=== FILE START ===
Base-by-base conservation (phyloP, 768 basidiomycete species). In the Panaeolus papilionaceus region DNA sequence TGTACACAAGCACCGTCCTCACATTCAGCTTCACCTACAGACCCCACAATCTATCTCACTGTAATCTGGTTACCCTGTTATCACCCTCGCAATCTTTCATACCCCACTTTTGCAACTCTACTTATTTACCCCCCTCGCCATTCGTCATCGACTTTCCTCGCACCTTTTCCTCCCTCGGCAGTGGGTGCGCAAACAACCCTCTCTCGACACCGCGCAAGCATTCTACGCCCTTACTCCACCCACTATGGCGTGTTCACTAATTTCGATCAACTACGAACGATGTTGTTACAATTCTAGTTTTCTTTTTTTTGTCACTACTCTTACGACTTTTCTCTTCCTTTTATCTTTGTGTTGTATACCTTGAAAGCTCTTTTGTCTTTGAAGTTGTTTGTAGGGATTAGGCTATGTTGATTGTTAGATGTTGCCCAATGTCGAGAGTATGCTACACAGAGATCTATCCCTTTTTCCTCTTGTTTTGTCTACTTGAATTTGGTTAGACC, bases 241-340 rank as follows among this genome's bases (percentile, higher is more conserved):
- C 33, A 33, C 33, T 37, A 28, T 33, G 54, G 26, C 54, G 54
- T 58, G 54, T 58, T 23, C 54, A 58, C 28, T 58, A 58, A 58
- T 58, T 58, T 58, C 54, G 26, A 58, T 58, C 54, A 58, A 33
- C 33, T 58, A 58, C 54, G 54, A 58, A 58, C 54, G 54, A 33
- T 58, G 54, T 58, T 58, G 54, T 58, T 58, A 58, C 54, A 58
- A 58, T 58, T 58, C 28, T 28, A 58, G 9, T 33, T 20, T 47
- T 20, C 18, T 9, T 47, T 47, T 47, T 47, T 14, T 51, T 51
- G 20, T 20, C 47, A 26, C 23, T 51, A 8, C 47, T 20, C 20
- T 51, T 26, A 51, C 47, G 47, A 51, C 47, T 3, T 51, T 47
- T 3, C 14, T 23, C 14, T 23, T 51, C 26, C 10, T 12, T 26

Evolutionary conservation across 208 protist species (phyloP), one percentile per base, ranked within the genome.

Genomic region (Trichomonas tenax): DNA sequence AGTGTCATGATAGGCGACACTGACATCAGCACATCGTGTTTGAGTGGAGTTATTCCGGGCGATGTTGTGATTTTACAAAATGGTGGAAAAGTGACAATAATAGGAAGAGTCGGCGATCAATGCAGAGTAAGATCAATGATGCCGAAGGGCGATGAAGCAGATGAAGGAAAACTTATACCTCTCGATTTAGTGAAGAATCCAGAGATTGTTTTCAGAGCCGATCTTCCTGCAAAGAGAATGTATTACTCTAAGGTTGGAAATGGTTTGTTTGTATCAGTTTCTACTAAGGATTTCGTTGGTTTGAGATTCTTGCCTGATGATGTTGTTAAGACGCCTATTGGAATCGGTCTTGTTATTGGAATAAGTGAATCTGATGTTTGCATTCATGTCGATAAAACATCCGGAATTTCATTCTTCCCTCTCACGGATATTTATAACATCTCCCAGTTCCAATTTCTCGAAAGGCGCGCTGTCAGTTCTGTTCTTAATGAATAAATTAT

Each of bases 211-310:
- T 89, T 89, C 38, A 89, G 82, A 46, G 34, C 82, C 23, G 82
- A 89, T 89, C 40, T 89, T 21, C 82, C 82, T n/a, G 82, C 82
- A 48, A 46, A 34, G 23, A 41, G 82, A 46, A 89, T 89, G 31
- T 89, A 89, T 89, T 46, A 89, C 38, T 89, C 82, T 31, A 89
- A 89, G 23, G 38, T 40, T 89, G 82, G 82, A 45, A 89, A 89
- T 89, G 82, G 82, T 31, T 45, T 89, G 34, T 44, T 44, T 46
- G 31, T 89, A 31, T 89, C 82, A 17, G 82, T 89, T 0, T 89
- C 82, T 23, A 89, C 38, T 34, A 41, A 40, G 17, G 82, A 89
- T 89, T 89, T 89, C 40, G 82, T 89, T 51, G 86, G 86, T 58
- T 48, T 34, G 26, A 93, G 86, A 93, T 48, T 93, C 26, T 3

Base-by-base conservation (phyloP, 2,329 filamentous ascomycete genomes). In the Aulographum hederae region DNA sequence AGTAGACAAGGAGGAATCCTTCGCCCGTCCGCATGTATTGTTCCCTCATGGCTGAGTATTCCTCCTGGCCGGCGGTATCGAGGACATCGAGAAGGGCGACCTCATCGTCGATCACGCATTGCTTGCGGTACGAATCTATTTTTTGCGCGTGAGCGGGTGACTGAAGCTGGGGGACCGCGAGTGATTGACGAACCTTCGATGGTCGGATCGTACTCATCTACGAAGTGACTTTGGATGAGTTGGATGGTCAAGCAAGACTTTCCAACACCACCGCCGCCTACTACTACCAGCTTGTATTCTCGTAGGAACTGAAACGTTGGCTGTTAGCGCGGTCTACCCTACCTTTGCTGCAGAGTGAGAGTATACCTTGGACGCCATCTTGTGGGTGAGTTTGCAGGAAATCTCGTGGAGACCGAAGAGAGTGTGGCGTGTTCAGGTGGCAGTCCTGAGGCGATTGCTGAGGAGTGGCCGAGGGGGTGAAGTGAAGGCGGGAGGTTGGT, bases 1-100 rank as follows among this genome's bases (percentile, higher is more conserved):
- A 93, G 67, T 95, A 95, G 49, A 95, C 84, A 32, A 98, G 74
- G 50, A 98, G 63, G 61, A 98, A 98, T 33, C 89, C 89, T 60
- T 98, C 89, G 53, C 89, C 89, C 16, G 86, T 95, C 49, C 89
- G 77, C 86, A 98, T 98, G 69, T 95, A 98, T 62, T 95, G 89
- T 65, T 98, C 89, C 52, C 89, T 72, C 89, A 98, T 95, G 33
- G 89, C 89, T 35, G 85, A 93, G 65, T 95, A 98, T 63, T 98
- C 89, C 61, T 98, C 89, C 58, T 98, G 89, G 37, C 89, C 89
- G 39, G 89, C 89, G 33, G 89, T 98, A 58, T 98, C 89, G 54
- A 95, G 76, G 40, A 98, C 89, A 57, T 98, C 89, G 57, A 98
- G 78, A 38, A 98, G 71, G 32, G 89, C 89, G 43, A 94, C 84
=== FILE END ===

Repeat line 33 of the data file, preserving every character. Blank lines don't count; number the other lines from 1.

- G 39, G 89, C 89, G 33, G 89, T 98, A 58, T 98, C 89, G 54